THE LAST WORD: Higher Education Careers and Affirmative Action

By Matthews, Frank L.; Cox, William E. | Black Issues in Higher Education, October 5, 1995 | Go to article overview

THE LAST WORD: Higher Education Careers and Affirmative Action


Matthews, Frank L., Cox, William E., Black Issues in Higher Education


THE LAST WORD: Higher Education Careers and Affirmative Action.

Americans, have always talked about equality. In fact, our founding fathers waxed eloquent about such principles in the Declaration of Independence some 219 years ago, but, unfortunately, this country has yet to live up to those stated ideals.

For a while in the 1960s, after much struggle and strife, it seemed as though America's moral conscience was beginning to prick her, and overtures were made to live up to a guiding manifesto stained with the blood of Crispus Attucks. With the passage of the Voting Rights Act of 1965 and other legislation initiated by Lyndon Johnson to bring about "affirmative action" in the workplace, on college and university campuses and elsewhere, America's long suffering stepchildren -- descendants of slaves, people of color and women -- were beginning to gather around the table to share in the American pie.

Some of us did get a slice. But far too many of us have yet to taste even the crumbs. From the look of things, it may never happen. As tough-talking members of Congress and a largely conservative Supreme Court begin to chip away brick by brick at the structures to redress endemic racial discrimination, the message that is sounding to African Americans, Latinos, Asians, women and others is simple: "Let's return to the good old days."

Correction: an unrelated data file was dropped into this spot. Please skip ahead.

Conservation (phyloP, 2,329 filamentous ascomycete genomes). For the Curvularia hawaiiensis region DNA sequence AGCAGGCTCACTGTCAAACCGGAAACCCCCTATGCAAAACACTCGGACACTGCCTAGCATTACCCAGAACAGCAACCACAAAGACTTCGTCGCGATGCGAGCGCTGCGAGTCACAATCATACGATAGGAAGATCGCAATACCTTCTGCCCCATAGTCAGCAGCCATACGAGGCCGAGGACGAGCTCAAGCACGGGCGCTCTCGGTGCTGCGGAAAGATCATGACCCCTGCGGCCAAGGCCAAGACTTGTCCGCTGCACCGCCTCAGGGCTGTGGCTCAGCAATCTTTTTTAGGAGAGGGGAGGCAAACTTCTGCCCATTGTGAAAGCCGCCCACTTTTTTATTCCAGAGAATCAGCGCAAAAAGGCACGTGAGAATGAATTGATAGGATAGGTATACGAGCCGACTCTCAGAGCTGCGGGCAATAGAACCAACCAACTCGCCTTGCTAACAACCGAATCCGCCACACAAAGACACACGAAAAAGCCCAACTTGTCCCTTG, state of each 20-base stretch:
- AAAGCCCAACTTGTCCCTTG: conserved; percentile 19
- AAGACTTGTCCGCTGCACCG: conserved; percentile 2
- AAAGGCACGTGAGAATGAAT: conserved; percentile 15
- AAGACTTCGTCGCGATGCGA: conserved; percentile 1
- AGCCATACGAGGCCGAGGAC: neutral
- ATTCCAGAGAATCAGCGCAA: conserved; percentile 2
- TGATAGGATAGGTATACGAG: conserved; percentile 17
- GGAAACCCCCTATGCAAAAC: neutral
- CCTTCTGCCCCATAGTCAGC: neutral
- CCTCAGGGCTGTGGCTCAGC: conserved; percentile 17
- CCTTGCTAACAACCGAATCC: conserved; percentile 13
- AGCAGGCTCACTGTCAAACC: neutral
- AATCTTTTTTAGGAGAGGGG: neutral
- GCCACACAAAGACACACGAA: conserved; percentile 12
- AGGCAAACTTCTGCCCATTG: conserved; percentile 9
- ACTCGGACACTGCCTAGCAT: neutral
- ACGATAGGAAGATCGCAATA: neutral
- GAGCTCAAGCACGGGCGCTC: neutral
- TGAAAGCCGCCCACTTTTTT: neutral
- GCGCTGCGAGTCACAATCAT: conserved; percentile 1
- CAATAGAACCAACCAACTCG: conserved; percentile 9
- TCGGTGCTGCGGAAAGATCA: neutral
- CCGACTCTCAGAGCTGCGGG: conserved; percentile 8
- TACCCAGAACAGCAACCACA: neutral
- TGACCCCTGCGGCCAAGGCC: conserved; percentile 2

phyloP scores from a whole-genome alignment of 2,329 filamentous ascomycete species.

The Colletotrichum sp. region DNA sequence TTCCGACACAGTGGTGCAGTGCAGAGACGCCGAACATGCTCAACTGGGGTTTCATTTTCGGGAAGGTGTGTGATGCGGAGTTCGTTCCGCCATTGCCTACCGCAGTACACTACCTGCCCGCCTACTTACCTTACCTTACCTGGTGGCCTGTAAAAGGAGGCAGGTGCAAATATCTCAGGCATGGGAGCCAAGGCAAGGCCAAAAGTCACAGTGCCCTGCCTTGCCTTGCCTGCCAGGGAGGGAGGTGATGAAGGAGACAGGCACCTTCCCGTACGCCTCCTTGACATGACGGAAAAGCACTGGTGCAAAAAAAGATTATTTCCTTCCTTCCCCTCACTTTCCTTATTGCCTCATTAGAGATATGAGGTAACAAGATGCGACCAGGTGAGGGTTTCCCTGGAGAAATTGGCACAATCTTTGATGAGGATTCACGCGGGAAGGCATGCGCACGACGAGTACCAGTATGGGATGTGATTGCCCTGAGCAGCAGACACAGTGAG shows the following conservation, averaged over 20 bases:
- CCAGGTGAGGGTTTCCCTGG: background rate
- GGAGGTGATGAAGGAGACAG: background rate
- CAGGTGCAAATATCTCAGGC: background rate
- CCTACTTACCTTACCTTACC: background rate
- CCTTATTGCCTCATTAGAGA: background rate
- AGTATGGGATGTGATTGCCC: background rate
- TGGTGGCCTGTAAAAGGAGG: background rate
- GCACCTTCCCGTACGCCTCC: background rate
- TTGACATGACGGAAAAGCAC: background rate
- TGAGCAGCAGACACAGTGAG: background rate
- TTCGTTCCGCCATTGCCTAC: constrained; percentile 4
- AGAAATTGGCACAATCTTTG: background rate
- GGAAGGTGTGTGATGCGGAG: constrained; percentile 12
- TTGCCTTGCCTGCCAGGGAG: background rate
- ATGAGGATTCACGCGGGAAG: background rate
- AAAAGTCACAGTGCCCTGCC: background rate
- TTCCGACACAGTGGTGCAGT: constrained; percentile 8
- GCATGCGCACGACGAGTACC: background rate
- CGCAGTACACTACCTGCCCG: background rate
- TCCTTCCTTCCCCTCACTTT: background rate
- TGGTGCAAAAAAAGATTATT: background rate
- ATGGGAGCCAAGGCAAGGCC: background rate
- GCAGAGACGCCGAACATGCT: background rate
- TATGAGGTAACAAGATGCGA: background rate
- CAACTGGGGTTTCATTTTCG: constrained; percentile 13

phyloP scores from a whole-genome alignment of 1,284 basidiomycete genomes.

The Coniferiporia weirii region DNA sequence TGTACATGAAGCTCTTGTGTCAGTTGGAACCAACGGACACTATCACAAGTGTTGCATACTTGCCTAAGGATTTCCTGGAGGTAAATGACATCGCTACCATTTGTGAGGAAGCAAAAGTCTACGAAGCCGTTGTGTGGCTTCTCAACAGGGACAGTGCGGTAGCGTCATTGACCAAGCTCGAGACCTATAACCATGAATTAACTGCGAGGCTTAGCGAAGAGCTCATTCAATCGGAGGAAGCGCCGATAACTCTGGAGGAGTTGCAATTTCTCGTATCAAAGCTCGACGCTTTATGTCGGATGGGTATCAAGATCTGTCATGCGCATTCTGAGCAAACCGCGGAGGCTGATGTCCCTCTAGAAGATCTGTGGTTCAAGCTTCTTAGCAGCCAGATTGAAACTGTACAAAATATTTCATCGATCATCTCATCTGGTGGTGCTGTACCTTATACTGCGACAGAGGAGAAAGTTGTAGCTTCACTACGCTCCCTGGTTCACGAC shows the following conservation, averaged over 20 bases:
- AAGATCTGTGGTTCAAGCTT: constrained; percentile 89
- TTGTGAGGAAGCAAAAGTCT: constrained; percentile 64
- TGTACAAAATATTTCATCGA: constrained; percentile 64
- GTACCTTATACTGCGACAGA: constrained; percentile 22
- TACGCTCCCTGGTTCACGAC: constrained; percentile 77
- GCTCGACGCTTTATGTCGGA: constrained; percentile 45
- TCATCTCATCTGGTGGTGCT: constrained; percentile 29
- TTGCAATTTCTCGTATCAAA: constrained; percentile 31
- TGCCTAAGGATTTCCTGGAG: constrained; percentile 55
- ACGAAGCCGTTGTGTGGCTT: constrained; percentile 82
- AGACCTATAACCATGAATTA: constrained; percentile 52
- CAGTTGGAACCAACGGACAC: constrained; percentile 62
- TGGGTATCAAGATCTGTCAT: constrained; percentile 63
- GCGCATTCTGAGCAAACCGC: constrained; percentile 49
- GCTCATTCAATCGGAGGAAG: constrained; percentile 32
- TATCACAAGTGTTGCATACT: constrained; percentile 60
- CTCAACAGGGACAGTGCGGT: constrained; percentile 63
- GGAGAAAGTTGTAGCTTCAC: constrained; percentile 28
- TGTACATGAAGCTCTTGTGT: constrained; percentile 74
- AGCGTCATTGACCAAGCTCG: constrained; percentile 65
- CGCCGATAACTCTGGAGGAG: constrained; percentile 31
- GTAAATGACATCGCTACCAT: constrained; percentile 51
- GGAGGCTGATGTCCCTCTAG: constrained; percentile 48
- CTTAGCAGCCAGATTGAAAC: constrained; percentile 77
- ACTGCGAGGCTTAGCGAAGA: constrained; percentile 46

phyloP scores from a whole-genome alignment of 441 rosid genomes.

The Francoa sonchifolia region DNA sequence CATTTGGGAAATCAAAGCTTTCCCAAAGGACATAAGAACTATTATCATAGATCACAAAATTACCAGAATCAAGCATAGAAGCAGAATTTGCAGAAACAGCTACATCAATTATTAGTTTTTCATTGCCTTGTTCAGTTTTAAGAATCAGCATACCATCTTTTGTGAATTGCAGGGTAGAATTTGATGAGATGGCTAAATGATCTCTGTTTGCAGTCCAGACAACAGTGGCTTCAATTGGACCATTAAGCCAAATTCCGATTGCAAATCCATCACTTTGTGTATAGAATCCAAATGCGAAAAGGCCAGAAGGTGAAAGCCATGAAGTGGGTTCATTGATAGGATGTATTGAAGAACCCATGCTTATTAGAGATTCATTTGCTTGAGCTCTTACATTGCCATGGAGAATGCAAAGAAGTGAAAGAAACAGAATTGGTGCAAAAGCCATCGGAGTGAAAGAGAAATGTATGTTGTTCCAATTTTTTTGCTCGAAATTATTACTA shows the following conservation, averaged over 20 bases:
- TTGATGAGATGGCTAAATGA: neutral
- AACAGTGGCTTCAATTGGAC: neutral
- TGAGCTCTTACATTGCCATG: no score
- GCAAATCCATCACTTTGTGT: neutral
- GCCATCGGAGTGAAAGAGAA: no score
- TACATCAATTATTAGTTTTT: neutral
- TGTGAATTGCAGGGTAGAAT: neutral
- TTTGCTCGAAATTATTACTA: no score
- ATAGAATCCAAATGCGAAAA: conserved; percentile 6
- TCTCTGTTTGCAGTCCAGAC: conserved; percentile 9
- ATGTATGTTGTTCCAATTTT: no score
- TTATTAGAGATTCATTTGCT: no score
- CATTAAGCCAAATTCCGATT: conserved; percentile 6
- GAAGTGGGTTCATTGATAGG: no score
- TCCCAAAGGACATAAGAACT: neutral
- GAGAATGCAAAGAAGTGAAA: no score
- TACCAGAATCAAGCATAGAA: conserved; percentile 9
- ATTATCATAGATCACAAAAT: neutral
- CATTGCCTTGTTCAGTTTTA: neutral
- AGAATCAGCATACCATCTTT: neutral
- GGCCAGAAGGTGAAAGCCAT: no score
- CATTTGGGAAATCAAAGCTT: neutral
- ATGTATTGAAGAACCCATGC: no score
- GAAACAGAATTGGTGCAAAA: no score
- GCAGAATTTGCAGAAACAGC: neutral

It was not too long ago, during those "old days," when African Americans, as slaves, were penalized if caught attempting to read a book -- it was against the law. It was not too long ago when African Americans were denied entry to most institutions of higher learning. It was not too long ago when African Americans were not allowed in certain professions. But that does not seem to matter to lawmakers such as Sen. Bob Dole (R-KS), Sen. Phil Gramm (R-TX) and perennial affirmative-action basher, Sen. Jesse Helms (R-NC), to name but a few.

This group -- all well-off white males -- rails against affirmative action, because, they say, we should have a "colorblind" society. Apparently somebody is blind. Because it was not too long ago....

This aversion to affirmation action is being strategized on a grand scale in the bowels of state capitols across the land, as in the case of the California Civil Rights Initiative, which will soon be offered on a statewide ballot as a proposal to do away with affirmative action in state programs and institutions of higher education.

Even the Supreme Court of the United States -- that august body Blacks and others look to when all else fails -- is whistling an anti-affirmative-action tune. In a 5-to-4 decision, just before wrapping up for the last session, the high court struck down a Georgia redistricting plan that increased Black representation in Congress. The ruling effectively put in place new judicial criteria for the way race can be used in drawing up legislative districts.

There are those who would like to forget that the reason we needed -- and still need -- affirmative action is because we've had so much "negative action" throughout American history. Too many Americans believe that affirmative action means giving jobs to "others" less qualified than themselves -- the incompetent and the undeserving. …

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